Stone told the publication that Corsi never relayed such information.
"He never told me that he had figured out or believed that John Podesta's emails had been stolen," Stone said.
On Aug. 21, 2016, Stone tweeted “it will soon the Podesta’s time in the barrel.” He has insisted his tweet had nothing to do with any plan by WikiLeaks and that it was based on research Corsi had provided to him about work Podesta and his lobbyist brother Tony had done involving Russia.
"He simply told me of their Russian business deals in banking gas and uranium," Stone said in a text message this week to The Washington Post. "There was NO WikiLeaks context."
Stone told the House Intelligence Committee in September 2017 that his Podesta tweet was "based on a comprehensive, early August opposition research briefing provided to me by investigative journalist, Dr. Jerome Corsi, which I then asked him to memorialize in a memo that he sent me on August 31st, all of which was culled from public records. There was no need to have John Podesta's email to learn that he and his presidential candidate were in bed with the clique around Putin."
Stone has since said that the information in the Aug. 31 memo — which he received 10 days after his now-infamous tweet — was similar to information that Corsi had relayed to him verbally before the tweet.
The prediction that Corsi said he made that Assange would publish Podesta's emails was correct: on Oct. 7, 2016, WikiLeaks began publishing 50,000 emails stolen from Podesta's account, releasing them in batches of a few thousand at a time each day leading up to the November election.
Corsi told the Daily Caller that hebased his prediction on public sources of information, including the fact that Podesta was not among the Democrats whose emails had been published by WikiLeaks when the group released Democratic National Committee correspondence in July.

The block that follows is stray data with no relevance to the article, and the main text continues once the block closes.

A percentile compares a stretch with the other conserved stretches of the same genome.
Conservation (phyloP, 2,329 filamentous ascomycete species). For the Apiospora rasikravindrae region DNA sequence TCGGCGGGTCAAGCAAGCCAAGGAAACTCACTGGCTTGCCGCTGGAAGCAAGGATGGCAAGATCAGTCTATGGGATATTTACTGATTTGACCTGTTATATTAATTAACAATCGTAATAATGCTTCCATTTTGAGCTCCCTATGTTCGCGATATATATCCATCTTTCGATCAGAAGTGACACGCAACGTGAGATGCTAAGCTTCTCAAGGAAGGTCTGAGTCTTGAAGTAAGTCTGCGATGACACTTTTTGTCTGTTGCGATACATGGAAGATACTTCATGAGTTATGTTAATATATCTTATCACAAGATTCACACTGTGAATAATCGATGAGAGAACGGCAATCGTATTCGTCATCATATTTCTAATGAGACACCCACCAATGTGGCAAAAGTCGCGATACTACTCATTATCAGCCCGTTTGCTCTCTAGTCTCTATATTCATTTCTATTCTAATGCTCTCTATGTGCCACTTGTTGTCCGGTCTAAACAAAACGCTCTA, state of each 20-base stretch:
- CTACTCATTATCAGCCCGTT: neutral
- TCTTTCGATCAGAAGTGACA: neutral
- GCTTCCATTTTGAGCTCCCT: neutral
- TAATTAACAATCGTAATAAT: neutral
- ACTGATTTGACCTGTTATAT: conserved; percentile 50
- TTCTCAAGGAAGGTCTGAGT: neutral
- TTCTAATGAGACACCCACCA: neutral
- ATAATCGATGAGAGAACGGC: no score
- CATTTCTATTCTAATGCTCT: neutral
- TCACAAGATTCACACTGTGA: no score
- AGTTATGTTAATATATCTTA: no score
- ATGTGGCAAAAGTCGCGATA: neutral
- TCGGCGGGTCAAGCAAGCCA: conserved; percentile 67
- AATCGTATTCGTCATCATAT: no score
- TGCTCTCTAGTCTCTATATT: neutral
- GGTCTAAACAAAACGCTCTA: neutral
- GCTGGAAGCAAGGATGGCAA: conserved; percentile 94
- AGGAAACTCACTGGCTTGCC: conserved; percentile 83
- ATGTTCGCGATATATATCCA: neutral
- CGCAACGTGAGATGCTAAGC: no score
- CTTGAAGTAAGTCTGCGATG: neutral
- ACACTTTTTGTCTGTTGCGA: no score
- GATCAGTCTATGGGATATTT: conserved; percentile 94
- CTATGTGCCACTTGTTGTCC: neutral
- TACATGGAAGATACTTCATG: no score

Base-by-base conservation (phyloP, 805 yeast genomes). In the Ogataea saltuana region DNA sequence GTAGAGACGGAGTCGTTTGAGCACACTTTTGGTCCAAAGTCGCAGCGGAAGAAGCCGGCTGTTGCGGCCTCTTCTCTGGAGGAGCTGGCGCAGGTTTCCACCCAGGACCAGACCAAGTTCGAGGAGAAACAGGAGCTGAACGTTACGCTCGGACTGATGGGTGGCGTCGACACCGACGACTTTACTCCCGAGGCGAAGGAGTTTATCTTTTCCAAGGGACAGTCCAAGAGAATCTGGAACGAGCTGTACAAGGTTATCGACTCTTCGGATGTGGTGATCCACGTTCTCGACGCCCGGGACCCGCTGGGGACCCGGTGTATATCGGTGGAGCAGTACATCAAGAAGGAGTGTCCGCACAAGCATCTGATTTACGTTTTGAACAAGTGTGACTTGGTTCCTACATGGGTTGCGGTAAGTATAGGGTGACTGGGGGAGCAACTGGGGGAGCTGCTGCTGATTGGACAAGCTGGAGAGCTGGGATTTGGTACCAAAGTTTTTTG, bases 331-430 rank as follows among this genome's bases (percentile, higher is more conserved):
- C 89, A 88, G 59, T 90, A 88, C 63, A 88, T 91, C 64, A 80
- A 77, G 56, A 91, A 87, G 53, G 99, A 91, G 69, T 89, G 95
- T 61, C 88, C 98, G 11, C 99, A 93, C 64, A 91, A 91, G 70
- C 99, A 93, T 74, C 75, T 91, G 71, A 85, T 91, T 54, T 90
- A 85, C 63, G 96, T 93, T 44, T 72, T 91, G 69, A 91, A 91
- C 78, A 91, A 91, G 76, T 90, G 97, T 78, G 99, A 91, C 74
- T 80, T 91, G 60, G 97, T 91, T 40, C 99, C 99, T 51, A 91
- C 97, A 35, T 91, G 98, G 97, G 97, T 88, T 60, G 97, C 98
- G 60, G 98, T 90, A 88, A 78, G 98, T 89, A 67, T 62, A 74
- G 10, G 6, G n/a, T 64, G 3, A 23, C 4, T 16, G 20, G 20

He said he concluded that WikiLeaks must be holding back Podesta's correspondence to make a bigger splash later in the campaign.
Podesta did not work for the DNC and the emails were stolen from his private Gmail account, not an address linked to the Democratic Party.
Corsi told the Daily Caller that Mueller's prosecutors did not believe his explanation and pressed him to name his WikiLeaks source. They were especially interested, he said, in a trip he took to Italy with his wife that he said coincided with his realization about the Podesta emails.
"They said they wanted me to tell the truth, but when I did tell the truth they told me it was preposterous, and they wouldn't accept it," Corsi said.
Stone is under scrutiny because he made a series of comments during the campaign that suggested he was in contact with Assange and knew of WikiLeaks' plans.
Since then, Stone has vigorously contended that his comments were exaggerations based on public information, as well as tips from New York radio host and comedian Randy Credico.
Stone has also told The Post that Corsi had a relationship with Trump and spoke directly with the Republican candidate during the campaign.
Stone said the two men became friendly after Corsi published a book in 2011 advancing the false theory that Obama was not qualified to hold office because he was not born in the United States. Trump became a leading proponent of that falsehood.